The NHS is here for you. Read about out how we are continuing to safely meet the needs of patients with non-coronavirus health needs
Understandably the priority in the NHS over the last few weeks has been to respond to the Coronavirus outbreak. Part of this response has been to reorganise our services to ensure not only that we can care for people with Coronavirus but also continue to safely meet the needs of patients with non-coronavirus health needs.
Patients requiring medical attention for serious conditions must seek treatment immediately:
Patients should phone their GP practice or check their practice website for further information on how to access care. Patients will be triaged on the telephone or via video link by a health professional and in some cases, patients will be asked to attend their practice. However, patients should not attend their practice without an appointment.
Most routine face to face appointments have been cancelled although the most vulnerable patients and urgent cases may still be seen in person.
It’s also easy to get NHS help using your smartphone, tablet or computer. Please visit Health at home for information about online support including contacting your GP, ordering repeat prescriptions, managing long-term conditions and maintaining your mental and physical wellbeing.
Specific clinics have been established to help support patients with coronavirus symptoms that require a face to face consultation. Patients should always contact their GP in the first instance by phone and seek advice and if after consultation, the GP determines a follow-up is required. The GP will book the patient into one of the local clinics in where they will be seen by an experienced GP or Advanced Practitioner.
People who need to access urgent care services or a Minor Injury Unit should also book an appointment through their practice or NHS 111, rather than walk-in. This will ensure that they can access the best possible services whilst protecting themselves and others.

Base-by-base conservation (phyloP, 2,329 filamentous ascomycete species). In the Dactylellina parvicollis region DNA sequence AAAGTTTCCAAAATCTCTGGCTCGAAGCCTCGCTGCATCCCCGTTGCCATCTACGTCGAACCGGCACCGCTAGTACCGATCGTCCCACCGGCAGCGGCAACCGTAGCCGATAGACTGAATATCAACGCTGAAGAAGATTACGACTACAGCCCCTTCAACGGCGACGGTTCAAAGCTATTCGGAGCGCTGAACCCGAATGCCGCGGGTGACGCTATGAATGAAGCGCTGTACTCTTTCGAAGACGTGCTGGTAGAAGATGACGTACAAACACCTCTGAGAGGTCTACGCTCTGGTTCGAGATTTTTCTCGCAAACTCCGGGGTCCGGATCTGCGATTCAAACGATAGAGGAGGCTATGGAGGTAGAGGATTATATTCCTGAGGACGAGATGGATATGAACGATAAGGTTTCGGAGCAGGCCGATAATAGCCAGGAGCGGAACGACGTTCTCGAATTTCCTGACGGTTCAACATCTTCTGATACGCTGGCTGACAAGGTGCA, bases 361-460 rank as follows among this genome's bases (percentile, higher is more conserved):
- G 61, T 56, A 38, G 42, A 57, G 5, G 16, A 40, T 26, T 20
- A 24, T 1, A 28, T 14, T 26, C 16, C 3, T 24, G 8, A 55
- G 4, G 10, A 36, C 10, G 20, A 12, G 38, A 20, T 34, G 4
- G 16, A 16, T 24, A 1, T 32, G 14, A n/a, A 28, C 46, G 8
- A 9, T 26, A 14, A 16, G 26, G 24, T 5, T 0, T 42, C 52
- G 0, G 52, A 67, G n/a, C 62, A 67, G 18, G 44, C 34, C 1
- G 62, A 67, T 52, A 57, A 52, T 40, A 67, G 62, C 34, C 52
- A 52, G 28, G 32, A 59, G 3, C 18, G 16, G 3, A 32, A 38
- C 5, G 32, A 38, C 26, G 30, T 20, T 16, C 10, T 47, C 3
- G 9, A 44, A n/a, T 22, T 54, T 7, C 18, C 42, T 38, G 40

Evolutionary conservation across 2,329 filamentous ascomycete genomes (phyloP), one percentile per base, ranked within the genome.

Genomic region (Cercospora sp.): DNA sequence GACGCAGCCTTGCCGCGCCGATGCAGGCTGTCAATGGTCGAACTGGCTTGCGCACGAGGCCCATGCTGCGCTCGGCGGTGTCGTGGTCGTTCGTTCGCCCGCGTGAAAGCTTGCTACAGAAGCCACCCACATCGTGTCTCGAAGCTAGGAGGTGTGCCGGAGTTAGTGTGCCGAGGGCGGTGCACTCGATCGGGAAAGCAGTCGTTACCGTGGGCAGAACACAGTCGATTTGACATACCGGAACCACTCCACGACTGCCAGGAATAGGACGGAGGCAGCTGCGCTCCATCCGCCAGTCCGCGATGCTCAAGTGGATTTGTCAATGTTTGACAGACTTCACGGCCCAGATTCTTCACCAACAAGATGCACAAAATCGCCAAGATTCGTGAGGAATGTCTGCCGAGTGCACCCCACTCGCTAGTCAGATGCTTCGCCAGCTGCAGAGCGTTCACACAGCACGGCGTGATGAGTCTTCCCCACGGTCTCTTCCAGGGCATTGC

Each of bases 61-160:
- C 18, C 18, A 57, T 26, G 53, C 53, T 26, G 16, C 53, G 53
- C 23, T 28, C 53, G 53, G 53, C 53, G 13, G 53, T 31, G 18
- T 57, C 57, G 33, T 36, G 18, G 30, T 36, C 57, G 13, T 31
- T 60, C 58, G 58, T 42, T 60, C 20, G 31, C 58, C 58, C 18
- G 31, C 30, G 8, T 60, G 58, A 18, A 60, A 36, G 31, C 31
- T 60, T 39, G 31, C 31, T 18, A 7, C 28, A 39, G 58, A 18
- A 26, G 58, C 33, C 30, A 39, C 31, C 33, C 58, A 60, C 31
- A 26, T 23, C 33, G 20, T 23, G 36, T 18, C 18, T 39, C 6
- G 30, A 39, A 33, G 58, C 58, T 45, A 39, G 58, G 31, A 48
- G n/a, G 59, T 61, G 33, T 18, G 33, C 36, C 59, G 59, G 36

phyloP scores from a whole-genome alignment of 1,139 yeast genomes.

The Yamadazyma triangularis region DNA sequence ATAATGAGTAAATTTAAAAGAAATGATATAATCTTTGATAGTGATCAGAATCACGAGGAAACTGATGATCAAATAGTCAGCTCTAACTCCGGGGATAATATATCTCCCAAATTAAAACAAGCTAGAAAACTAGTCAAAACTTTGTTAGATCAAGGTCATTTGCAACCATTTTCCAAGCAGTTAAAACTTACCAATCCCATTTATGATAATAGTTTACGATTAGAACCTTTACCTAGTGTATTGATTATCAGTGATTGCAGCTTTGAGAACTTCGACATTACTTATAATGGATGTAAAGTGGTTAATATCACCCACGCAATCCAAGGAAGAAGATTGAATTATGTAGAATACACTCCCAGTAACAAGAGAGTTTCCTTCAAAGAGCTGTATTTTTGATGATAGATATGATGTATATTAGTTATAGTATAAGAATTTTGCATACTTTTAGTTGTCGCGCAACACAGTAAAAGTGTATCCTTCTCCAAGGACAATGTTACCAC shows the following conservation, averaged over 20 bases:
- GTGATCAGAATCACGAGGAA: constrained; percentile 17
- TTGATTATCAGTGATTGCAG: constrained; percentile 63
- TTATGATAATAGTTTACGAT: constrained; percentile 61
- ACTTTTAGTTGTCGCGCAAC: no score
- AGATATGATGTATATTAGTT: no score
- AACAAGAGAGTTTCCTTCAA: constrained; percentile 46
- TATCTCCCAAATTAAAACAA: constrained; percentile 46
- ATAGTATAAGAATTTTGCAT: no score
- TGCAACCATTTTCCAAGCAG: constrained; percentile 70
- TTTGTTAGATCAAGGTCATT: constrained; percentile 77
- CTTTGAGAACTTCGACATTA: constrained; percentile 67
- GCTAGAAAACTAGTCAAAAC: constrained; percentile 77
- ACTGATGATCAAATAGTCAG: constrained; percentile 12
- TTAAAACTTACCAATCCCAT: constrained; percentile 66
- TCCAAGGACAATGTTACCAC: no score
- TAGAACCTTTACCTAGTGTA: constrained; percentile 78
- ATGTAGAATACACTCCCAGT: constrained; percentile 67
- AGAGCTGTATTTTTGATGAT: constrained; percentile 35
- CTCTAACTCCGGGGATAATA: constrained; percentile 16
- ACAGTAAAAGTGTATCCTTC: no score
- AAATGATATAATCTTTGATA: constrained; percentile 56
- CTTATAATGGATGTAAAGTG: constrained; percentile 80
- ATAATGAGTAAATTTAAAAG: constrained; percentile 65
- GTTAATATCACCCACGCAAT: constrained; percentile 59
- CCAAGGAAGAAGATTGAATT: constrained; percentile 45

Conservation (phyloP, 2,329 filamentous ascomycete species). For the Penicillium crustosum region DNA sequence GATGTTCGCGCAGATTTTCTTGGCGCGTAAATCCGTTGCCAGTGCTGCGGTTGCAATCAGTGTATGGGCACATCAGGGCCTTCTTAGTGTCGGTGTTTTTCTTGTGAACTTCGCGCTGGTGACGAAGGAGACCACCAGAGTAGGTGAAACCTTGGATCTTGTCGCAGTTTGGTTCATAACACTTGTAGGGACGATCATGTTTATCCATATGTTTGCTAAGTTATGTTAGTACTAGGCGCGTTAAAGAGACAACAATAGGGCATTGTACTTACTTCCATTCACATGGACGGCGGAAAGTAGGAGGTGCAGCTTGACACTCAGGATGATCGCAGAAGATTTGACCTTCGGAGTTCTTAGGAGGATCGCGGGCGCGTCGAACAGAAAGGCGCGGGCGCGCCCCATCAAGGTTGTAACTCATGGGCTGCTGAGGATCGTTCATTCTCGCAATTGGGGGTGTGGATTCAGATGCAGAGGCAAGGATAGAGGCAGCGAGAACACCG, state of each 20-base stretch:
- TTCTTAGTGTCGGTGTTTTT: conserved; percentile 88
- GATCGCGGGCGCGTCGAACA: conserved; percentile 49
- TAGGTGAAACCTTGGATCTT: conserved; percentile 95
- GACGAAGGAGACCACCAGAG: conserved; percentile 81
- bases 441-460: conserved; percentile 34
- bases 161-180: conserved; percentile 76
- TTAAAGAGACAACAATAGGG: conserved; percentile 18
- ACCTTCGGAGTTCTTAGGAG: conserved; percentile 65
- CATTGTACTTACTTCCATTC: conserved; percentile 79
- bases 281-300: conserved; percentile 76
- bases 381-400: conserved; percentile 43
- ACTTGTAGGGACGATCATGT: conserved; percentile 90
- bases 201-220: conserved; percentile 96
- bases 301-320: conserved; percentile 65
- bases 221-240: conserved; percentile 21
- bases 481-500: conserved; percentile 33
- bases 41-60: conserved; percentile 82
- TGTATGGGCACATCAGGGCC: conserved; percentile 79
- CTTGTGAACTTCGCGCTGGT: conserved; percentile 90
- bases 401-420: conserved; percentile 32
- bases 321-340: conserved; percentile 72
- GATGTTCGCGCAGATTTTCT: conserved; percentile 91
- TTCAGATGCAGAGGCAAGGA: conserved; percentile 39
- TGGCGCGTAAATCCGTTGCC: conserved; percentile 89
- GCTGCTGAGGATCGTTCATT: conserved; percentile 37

The Let’s Talk Wellbeing service continues to be available to support patients who are aged 16 or over and having difficulties such as feeling low, anxious or stressed. You can ask for a referral via your GP practice or you can refer yourself online at www.letstalkwellbeing.co.uk. Support will be provided over the phone or via video, rather than face to face at the present time.
If you need urgent support, you can call the local mental health central access point 24 hours a day on 0116 295 3060. The service links callers with call handlers and clinicians who can assess their needs and advise, support, signpost or refer them directly to the appropriate service. It offers an alternative to NHS 111, the emergency department and other urgent and non-urgent services for people with urgent mental health needs. The service is for people of all ages across Leicester, Leicestershire and Rutland – including existing and previous service users and people who have never used mental health services before. It also support carers, stakeholders and health and social care professionals looking for information and advice.
You should still go to the emergency department in person if you have a serious or life-threatening emergency, or if you feel very unwell.
People needing emergency care can still access it, night or day at Leicester Royal Infirmary. To encourage social distancing and keep patients and staff safe over the coming weeks services have been arranged into red (patients with symptoms of coronavirus) and blue (patients without symptoms).